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We are very excited that our website is finally live! It has been an interesting journey for all of us at Me & K from those early days of the pandemic when everything looked so bleak, to where we are today – grateful for what we have and looking forward to new beginnings.

What better time to start this new chapter than the onset of Spring? February 2022 saw the start of the Chinese New Year of the Tiger, along with the Celtic festival of Imbolc, celebrating the emergence of new life in the world around us. Similarly, Basant Panchami was celebrated in India. So, here’s to renewal and regeneration and hope for brighter times ahead and a more reflective attitude to life!  

We would love to start off by telling you a bit about the unique history, unparalleled finesse and enduring appeal of shawls woven and produced in the Valley of Kashmir.

Kashmir, cashmere and pashmina

The fabric known the world over today as ‘cashmere’ takes its name from the region of Kashmir in the Indian Himalayas, whose inhabitants perfected the art of turning the downy undercoat of the Changthangi (or Tibetan) goat into a luxuriously soft fabric of unparalleled warmth and delicacy. The raw fibre from the Changthangi goat (a species reared by Changpa nomads in the Changthang region of Greater Ladakh and Tibet) is known locally as pashm – a Farsi word meaning wool. The cloth woven from this pashm is called pashmina.

Today ‘cashmere’ has become a generic term, divorced from its place of origin. Indeed, the majority of ‘cashmere’ comes to the West from factories in China and Mongolia, where it is sourced from the fleece of Mongolian goats and manufactured using mechanised means of production.  This necessarily produces a far inferior type of cloth and one devoid of the romance and superior craftsmanship inherent in the centuries old processes used in the production of a genuine Kashmir shawl.

It important to distinguish between the two, not least because of the cultural uniqueness of shawls woven and produced by hand in the Valley of Kashmir, but also because of the continued misuse of the term ‘pashmina’ to refer to a plethora of light-weight, wool or cashmere-blend scarves.  In a more just world, ‘pashmina’ should ideally only be used to refer to the finest quality of cashmere, coming exclusively from the Changthangi goat.[1] Therefore, it is important to be aware that; ‘while all pashmina is cashmere, not all cashmere in pashmina’![2] In India, we have been working with government partners to protect the purity of genuine pashmina – hand spun and hand woven in Kashmir – through the issuance of a ‘Kashmir Pashmina’ authentication tag.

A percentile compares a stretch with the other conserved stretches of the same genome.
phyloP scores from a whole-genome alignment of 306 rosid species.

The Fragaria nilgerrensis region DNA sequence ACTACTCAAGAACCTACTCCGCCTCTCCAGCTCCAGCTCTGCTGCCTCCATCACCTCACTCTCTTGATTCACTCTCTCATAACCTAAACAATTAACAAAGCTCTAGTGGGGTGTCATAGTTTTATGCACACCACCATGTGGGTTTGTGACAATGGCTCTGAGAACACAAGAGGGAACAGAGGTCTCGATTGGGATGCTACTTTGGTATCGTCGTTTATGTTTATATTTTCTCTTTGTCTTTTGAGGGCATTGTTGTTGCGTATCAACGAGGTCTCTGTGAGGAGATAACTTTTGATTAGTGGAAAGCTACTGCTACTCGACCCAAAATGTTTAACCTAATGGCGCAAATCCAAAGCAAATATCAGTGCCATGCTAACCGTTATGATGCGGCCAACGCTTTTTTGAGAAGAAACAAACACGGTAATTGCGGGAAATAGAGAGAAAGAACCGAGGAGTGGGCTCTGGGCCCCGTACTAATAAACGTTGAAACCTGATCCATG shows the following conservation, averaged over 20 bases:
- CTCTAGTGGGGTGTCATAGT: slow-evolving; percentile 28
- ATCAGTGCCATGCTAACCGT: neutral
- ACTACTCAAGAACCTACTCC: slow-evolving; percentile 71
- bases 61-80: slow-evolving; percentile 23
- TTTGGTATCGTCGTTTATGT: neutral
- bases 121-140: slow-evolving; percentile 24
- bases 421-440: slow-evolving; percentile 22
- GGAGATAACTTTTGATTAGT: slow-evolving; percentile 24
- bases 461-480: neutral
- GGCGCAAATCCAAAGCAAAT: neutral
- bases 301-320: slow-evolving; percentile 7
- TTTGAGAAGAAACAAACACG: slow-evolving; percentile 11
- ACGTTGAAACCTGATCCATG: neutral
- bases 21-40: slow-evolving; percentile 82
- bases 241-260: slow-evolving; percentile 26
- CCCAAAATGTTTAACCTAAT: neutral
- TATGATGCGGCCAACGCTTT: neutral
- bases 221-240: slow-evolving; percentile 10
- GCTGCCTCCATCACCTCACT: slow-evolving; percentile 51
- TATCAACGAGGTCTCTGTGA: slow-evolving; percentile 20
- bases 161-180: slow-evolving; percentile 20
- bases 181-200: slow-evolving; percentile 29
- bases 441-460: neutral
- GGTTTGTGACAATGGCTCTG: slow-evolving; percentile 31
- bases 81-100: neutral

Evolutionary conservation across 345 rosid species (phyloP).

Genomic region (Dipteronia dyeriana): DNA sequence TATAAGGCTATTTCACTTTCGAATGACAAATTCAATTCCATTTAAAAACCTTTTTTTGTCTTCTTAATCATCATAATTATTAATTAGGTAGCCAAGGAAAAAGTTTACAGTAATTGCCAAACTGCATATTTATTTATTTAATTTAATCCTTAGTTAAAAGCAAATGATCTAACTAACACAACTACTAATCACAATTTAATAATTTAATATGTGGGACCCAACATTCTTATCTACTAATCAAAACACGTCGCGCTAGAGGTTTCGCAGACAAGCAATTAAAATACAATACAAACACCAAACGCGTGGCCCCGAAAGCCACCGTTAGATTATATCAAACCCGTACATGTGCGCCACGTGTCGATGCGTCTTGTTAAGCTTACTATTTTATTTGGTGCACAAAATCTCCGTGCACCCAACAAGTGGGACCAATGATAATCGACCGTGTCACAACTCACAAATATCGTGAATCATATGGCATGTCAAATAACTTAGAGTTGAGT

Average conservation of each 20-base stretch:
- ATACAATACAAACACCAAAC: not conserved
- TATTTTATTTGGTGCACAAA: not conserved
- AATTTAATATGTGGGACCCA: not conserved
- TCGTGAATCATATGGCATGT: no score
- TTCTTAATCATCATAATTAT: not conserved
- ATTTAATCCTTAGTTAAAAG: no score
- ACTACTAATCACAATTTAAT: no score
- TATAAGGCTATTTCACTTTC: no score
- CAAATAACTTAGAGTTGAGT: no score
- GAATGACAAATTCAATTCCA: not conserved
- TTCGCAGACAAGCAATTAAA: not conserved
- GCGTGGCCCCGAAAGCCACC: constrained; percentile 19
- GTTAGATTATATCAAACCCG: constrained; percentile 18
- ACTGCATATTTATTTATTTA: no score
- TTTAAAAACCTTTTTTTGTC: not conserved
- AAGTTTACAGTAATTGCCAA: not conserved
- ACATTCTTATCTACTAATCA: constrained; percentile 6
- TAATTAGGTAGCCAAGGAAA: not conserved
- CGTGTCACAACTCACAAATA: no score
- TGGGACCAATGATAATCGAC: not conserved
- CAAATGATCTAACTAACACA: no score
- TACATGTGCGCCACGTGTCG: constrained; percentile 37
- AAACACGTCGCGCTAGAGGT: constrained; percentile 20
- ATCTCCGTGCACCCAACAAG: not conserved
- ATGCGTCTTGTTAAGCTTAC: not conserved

The legacy of the Kashmir shawl  

A genuine Kashmir shawl is an exquisite combination of rare and fine materials, remarkable warmth and lightness, precision of technique and beauty of design. Such a creation is only made possible by the unmatched skill and expertise of Kashmiri artisans who have over the centuries perfected the art of spinning, weaving and embroidering the world’s most luxurious fabric, earning them the accolade of producers of the finest shawls in the world. 

The Kashmir shawl has been synonymous with luxury and style for over 500 years. Favoured in the palaces and courts of Mughal emperors and Indian nobility they quickly caught on in late eighteenth century Europe and later in America, where they became an enduring symbol of elite fashion. Despite suffering terribly at the hands of imperialist economic projects in 19th Century Europe, the legacy of the Kashmir shawl prevailed and is reflected today by its continued global appeal as a luxury item of extraordinary beauty, sophistication and craftsmanship.

It is this enduring legacy that we hope to do justice to by reacquainting contemporary audiences with the purity of this ancient craft and by promoting its design potential in both traditional and contemporary forms. There is something unmistakably soothing, sensual and luxurious about the feeling of being wrapped in the deliciously soft and warm folds of a Kashmir shawl – a feeling once experienced, never forgotten. No wonder they continue to dazzle and enchant well-healed audiences across much of north India during the winter months, where they are passed down as family heirlooms, loved and cherished through the generations.

We have so much more to tell of you about the art of shawl making in Kashmir and the incredible artisans who produce them. Woven through centuries and echoing in time to the present day, it is a story of symbiosis, inspiration and creative passion.

For now, we will leave you with this verse from Kalim Kashani, a renowned 17th Century Persian poet, extolling the passions invoked by Kashmir’s natural beauty – a beauty which Kashmiri artisans translated so exquisitely onto cashmere: 

Unrest sky! Why are you upset?

This is Kashmir and look at the Kashmir

Full of flowers, plains, mountains and mountain slopes

Look! You will find thousands and thousands of orchids in one.

[1] Generic cashmere ranges from 12-21 microns in diameter, whereas pashmina refers only to those fibres that range from 12-16 microns. 

[2] Rizvi, J & Ahmed, M. 2009, pp. 14

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